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Retirees Win Against Mining Industrialist

In a nearly unprecedented turn of events, the occupant of one of the largest single-family dwellings in the U.S., mining industrialist Ira Rennert, has settled with a group of retirees from one of his subsidiary companies and agreed to pay their pensions in full.

In 2011, Rennert’s conglomerate, Renco, purchased R.G. Steel for $1.2 billion. At the time, Renco’s pension was underfunded by almost $70 million. Shortly after the acquisition, Renco struck a deal with the private equity group Cerberus in a purported attempt to find more funding for R. G. Steel. The deal included Cerberus’s purchase of a 24.5 percent equity stake in R. G. Steel – causing Renco’s ownership to fall under the 80 percent cutoff to legally be considered the controlling group and therefore responsible for pension obligations. Though Renco executives claim they acted appropriately, the government believes the intention was to avoid being held accountable for the pension payments.

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No Criminal Charges against Citibank Executives for Pre-Crisis RMBS Sales

Citigroup executives involved in the sale of subprime mortgage-backed securities are off the hook in the U.S. as authorities decided not to pursue any criminal charges against them. The acknowledgement came in a report issued by one of the agencies tasked with the Citigroup probe, the Federal Housing Finance Agency’s Office of Inspector General (FHFA OIG). The report marks the probe closed and outlines the investigation, the epicenter of which was Citibank’s sale and issuance practices with respect to subprime mortgage-backed securities in the 2006-2007 period.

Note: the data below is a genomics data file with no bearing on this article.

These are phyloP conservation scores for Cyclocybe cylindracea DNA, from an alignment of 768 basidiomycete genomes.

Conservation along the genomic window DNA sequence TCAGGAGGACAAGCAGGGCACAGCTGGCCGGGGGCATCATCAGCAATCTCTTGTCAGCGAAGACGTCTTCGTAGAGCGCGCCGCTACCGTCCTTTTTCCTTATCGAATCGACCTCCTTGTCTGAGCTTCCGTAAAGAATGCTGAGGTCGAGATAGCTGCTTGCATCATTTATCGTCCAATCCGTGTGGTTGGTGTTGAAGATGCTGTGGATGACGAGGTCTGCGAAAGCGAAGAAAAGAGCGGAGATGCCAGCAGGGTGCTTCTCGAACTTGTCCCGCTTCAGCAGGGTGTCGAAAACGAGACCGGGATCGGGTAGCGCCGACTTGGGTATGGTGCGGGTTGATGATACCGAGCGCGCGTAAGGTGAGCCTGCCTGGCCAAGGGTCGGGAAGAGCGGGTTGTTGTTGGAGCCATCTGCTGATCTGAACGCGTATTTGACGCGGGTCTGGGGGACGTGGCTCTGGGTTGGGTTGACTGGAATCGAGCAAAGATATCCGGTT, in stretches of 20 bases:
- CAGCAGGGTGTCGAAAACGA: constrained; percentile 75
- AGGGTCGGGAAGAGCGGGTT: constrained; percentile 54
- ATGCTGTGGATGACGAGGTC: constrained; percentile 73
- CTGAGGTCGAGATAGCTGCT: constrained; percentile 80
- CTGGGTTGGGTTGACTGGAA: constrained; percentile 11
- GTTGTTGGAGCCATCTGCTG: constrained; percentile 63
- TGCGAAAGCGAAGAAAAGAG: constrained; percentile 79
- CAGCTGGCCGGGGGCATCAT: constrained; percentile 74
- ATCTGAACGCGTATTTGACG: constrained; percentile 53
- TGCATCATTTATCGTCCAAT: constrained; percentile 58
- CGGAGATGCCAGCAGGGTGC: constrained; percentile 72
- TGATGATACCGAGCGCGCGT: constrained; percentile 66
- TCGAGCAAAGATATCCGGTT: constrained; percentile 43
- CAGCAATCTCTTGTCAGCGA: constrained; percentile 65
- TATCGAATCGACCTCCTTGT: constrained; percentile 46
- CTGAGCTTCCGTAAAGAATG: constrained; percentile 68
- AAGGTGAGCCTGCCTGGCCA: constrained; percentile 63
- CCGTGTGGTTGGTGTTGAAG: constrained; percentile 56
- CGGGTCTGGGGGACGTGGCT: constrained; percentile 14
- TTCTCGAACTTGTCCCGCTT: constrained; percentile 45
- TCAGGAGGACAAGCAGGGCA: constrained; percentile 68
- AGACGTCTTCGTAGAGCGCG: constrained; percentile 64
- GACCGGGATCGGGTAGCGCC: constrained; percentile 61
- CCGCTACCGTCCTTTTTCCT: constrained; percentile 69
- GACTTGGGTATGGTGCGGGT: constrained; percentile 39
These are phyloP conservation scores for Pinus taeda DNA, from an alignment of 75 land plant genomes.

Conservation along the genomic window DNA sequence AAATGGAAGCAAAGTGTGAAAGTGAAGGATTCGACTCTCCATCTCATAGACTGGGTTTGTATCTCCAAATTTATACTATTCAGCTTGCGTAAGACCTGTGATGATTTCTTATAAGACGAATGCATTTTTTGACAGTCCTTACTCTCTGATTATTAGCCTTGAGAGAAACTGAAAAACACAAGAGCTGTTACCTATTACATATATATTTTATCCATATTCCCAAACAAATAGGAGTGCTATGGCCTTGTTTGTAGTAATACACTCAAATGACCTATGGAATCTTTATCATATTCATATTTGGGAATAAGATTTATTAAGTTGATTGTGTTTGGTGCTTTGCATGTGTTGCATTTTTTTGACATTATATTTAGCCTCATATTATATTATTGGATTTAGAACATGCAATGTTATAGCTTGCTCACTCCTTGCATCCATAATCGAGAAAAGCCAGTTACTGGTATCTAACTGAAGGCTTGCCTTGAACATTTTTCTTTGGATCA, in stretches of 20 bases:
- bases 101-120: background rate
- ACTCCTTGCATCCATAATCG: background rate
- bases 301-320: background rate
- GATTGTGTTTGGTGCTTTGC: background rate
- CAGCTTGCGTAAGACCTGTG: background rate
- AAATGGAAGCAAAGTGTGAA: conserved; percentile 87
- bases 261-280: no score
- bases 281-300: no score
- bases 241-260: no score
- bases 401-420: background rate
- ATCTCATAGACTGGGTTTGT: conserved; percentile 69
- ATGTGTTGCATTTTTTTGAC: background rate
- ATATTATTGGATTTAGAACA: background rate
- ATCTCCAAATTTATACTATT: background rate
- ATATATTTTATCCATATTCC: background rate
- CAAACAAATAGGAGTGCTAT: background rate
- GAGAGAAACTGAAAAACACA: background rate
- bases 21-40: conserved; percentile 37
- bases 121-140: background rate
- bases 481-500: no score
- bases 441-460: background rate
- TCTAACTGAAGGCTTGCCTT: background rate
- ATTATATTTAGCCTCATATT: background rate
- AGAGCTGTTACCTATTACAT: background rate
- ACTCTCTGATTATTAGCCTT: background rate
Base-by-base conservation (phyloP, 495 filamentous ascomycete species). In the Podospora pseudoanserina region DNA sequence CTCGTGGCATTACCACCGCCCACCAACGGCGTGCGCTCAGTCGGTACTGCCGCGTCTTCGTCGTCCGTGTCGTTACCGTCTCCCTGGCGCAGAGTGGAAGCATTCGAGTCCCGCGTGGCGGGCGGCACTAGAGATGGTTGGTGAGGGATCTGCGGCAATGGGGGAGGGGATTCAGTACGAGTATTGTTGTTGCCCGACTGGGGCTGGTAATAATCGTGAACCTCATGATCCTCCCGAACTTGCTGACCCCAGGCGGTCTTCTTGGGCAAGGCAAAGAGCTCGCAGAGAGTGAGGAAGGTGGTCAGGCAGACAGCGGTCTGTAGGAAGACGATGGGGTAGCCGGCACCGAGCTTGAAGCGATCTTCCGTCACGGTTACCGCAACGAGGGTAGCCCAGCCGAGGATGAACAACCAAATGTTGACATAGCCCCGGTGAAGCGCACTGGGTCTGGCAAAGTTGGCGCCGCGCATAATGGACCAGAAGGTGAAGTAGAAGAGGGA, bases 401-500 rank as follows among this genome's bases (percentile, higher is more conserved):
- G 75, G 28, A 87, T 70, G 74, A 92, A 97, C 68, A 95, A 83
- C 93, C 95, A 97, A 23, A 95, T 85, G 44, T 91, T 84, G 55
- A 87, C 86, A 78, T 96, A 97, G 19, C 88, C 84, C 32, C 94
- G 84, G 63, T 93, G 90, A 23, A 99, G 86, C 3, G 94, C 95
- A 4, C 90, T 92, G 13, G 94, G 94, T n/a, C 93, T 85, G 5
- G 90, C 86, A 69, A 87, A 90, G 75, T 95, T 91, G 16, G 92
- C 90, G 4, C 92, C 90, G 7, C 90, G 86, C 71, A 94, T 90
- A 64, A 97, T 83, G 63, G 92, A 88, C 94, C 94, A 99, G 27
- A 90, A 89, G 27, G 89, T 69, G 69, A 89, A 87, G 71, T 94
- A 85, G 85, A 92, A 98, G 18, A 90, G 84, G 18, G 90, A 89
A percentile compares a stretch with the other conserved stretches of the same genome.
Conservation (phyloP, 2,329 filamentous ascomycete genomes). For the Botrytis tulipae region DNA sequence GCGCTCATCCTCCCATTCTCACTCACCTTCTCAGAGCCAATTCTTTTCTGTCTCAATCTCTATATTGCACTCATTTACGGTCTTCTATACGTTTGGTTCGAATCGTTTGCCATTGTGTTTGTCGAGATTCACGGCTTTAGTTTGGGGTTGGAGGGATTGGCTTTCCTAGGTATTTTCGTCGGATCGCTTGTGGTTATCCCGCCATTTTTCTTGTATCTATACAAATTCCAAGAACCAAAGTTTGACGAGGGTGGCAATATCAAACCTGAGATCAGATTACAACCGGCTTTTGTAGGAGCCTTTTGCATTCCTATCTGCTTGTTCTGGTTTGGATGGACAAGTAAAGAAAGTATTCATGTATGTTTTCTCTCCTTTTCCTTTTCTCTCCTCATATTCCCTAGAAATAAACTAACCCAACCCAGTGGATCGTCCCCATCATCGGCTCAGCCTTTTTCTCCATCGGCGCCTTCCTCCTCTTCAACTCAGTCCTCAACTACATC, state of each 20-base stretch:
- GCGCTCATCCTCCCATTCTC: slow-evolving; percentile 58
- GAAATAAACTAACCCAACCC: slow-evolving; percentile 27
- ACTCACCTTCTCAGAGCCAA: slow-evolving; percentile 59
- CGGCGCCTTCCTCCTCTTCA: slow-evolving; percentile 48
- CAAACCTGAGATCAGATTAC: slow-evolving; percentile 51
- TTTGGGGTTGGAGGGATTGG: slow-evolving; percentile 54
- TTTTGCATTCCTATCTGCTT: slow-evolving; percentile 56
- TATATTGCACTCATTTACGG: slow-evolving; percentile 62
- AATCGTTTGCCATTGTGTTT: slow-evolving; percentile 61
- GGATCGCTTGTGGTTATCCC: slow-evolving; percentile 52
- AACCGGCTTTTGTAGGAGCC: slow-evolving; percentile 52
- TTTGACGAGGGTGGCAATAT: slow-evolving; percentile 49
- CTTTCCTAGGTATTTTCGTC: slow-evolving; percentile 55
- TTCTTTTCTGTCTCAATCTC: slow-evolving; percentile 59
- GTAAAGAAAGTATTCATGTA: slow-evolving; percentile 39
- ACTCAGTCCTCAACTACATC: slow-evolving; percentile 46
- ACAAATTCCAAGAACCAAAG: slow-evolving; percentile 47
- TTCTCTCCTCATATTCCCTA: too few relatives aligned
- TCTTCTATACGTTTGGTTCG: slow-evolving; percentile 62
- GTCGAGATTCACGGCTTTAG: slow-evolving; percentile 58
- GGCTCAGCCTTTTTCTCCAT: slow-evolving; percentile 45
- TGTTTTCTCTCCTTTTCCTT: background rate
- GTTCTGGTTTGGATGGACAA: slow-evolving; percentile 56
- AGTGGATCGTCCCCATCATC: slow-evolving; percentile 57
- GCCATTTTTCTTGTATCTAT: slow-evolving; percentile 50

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Sports Authority Declares Bankruptcy

Sporting goods retailer Sports Authority recently filed for bankruptcy, claiming over $1 billion in debt. The retailer cited a variety of company issues in its bankruptcy filing, including acquisitions that led to inconsistent store formats, expensive leases, frequent executive turnover, and outdated information systems. The U.S. Bankruptcy Court in Delaware has already approved a $595 million bankruptcy loan for the sporting retailer, and has given the company authorization to immediately begin using up to $275 million of the loan and to start liquidating stores.

As part of the bankruptcy loan agreement, Sports Authority plans to find a buyer for its business by April. Potential bidders include Modell’s Sporting Goods and asset manager Columbia Threadneedle Investments. In the meantime, Sports Authority will close or sell 140 of its 450 nationwide stores.